The anti-fogging properties of these coatings were demonstrated by exposing untreated and multilayer-modified glass substrates to humid environments (relative humidity ˜50%) after cooling them at a low temperature (4° C.) as seen in FIG. 5C. FIG. 5C is a photograph demonstrating the anti-fogging properties of multilayer coated glass (left) compared to that of an untreated glass substrate (right). Each sample was exposed to air (relative humidity ˜50%) after being cooled in a refrigerator (4° C.) for 12 h. The top portion of the slide on the left had not been coated with the multilayer. Although ordinary (i.e., solid) TiO2 based coatings can be rendered superhydrophilic and anti-fogging by UV irradiation, such coatings lose their anti-fogging properties after storage in dark. The TiO2/SiO2 nanoparticle based multilayers retained their anti-fogging properties even after being stored in dark over 6 months. As described above, the presence of nanopores in these films leads to nanowicking of water into the network of capillaries in the coatings; therefore, the superhydrophilicity of these coatings can be observed even in the absence of UV irradiation.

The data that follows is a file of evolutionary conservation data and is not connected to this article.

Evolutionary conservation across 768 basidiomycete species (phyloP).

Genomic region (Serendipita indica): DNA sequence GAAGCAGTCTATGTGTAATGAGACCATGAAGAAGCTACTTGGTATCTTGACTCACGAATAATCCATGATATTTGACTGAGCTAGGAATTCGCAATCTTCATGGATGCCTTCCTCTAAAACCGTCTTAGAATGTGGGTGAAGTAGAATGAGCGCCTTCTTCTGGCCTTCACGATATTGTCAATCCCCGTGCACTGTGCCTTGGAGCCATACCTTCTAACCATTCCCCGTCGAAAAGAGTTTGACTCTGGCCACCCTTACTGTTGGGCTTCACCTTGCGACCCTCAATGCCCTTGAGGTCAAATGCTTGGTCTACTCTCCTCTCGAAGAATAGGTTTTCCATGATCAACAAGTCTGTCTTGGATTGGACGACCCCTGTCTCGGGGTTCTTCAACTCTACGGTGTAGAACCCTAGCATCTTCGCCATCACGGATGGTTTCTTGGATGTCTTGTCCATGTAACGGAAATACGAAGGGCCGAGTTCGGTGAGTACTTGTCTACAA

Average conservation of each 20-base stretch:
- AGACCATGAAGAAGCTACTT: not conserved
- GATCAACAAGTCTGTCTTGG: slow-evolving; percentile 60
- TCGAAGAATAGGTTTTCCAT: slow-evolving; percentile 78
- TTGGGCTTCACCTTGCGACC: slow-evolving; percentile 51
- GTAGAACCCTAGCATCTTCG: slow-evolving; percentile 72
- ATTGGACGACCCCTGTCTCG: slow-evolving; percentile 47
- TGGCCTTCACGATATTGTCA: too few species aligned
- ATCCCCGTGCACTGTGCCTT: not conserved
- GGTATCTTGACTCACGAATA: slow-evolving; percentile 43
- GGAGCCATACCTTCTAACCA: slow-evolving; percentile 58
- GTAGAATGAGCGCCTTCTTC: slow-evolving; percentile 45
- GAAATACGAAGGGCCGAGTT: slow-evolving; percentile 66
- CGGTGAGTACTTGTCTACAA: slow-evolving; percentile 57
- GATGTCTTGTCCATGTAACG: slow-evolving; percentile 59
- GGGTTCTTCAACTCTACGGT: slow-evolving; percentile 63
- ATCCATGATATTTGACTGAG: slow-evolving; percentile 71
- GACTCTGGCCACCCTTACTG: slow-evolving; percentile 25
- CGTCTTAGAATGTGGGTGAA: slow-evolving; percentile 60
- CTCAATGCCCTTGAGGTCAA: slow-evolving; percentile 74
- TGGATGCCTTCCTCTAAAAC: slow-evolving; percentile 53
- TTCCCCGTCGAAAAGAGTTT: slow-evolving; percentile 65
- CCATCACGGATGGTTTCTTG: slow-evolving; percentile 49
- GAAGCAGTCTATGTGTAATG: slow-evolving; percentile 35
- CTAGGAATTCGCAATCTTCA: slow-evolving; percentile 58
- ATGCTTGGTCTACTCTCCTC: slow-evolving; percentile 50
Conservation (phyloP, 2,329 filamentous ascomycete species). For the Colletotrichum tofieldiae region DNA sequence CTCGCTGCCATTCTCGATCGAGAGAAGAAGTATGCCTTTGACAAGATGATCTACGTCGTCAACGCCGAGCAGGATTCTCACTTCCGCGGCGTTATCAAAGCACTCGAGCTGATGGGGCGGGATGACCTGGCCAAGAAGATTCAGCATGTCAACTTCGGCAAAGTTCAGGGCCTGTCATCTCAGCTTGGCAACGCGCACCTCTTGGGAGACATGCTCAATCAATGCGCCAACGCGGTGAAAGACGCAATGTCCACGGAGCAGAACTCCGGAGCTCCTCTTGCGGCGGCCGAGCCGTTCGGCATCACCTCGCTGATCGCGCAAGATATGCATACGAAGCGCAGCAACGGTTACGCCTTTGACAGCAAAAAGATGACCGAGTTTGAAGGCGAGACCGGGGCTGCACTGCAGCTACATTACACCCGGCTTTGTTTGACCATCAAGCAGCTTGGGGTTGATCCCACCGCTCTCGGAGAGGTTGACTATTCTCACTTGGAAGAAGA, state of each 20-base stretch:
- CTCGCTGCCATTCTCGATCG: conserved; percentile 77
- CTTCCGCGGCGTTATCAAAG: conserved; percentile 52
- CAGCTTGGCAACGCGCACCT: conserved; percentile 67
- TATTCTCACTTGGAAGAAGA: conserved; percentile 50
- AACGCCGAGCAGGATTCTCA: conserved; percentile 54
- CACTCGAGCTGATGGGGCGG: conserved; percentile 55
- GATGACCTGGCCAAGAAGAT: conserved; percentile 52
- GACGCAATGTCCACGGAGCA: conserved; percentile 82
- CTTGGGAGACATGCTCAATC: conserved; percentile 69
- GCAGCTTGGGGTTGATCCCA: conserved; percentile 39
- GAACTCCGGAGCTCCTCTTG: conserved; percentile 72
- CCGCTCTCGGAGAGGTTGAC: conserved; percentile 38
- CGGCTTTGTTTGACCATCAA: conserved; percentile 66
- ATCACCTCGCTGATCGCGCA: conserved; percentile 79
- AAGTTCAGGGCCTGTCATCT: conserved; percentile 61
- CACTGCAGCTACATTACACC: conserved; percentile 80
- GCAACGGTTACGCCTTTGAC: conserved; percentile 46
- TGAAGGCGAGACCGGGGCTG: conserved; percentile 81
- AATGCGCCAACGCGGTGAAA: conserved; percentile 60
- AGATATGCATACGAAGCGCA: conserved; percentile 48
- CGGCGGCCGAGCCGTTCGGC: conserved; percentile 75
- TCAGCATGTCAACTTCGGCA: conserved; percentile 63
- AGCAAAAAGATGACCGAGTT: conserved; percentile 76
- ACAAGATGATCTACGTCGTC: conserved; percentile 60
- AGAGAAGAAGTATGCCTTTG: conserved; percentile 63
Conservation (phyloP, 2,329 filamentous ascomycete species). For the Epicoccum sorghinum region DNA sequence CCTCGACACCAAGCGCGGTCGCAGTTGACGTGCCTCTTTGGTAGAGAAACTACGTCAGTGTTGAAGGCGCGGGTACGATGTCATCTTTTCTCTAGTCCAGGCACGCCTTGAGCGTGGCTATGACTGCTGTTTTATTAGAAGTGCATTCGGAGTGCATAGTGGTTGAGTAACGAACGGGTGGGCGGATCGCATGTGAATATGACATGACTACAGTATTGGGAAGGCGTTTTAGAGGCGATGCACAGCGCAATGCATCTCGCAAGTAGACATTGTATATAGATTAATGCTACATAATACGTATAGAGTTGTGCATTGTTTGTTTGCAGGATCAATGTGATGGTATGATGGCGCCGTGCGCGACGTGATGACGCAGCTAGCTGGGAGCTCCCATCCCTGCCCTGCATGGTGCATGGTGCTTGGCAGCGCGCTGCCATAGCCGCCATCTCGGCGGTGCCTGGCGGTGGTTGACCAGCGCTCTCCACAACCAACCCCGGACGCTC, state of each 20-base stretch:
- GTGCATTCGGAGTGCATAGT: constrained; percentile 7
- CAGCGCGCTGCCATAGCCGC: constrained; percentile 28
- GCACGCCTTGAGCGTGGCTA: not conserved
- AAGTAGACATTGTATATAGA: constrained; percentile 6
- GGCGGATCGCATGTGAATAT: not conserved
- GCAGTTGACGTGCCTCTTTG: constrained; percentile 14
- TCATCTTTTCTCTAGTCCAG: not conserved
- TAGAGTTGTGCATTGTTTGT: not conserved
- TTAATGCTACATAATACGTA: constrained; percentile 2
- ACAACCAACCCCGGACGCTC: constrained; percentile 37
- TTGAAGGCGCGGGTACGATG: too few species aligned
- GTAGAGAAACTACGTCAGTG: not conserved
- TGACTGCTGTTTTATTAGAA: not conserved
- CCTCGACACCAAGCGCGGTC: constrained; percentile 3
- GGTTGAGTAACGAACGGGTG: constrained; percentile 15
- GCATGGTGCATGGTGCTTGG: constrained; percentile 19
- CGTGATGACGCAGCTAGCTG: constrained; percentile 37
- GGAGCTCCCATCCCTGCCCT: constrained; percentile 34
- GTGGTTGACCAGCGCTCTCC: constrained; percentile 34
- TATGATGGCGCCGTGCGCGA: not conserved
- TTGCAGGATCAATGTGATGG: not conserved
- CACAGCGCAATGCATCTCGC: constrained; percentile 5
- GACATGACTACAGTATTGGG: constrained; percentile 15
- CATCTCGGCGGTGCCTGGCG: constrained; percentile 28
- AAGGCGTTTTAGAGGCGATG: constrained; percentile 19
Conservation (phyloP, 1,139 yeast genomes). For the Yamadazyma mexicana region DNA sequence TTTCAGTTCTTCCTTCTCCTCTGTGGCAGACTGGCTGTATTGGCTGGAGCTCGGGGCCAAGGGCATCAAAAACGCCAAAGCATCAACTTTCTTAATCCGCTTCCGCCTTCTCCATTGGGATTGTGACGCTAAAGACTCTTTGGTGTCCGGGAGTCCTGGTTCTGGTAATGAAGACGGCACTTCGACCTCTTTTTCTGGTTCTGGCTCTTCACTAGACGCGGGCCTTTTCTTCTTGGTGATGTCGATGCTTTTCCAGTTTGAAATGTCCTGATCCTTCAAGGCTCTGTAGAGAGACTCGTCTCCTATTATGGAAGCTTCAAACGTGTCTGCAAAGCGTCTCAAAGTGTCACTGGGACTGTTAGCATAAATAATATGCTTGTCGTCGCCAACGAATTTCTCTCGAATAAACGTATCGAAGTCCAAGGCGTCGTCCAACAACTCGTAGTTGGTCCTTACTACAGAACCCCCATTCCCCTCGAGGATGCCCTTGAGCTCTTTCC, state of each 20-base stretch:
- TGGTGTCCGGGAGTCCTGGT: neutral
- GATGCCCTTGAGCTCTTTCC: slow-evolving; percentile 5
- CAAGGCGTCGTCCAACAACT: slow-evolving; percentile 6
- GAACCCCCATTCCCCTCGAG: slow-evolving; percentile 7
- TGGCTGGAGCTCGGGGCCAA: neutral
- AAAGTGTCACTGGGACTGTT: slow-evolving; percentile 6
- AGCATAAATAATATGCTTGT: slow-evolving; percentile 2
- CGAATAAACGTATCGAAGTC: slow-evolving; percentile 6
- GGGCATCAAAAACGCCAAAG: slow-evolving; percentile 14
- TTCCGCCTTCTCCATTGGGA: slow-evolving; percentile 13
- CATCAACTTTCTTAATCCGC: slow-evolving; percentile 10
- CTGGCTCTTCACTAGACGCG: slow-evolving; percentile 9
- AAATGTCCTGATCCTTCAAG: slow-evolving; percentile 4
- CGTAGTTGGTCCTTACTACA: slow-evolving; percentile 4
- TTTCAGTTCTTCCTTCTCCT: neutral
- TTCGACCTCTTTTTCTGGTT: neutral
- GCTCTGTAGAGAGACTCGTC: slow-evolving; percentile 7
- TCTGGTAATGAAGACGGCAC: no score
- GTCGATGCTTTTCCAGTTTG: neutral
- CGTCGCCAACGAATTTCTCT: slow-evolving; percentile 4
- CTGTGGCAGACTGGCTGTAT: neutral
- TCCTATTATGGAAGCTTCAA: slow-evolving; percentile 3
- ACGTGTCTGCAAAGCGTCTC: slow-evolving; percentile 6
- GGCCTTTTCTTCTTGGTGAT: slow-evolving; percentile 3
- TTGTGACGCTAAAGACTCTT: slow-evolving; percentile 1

Contamination of the porous matrix by organic compounds can lead to the loss of anti-fogging properties. In this respect, a self-cleaning an anti-fogging coating can be desirable, to promote long-term performance of the anti-fogging coating. The self-cleaning properties of TiO2/SiO2 nanoparticle-based multilayers was tested to confirm that organic contaminants can be removed or oxidized under UV irradiation. Glass substrates coated with TiO2/SiO2 nanoparticle-based multilayers and SiO2 nanoparticle-based superhydrophilic coatings were contaminated using a model contaminant, i.e., methylene blue (MB). The decomposition of methylene blue by the coatings was monitored by measuring the amount of remaining MB in the coatings after UV irradiation as a function of time. FIG. 6 shows that essentially more than 90% of the MB in the TiO2/SiO2 nanoparticle-based coatings (diamonds) was decomposed after 3 h of UV irradiation. In a coating with only SiO2 nanoparticles (squares), more than 60% of the MB remained in the coating after 4 h. The contact angle of water on the MB-contaminated surface was 20.0±1.2° and changed to ˜3° after 2 h of UV irradiation indicating that the superhydrophilicity was also recovered. These results demonstrate that the amount of TiO2 nanoparticles in the multilayer coatings (slightly more than 1 volume %) was sufficient to confer self-cleaning properties to these coatings. The recovered anti-fogging property was retained for more than 30 days even after storing the UV illuminated samples in dark.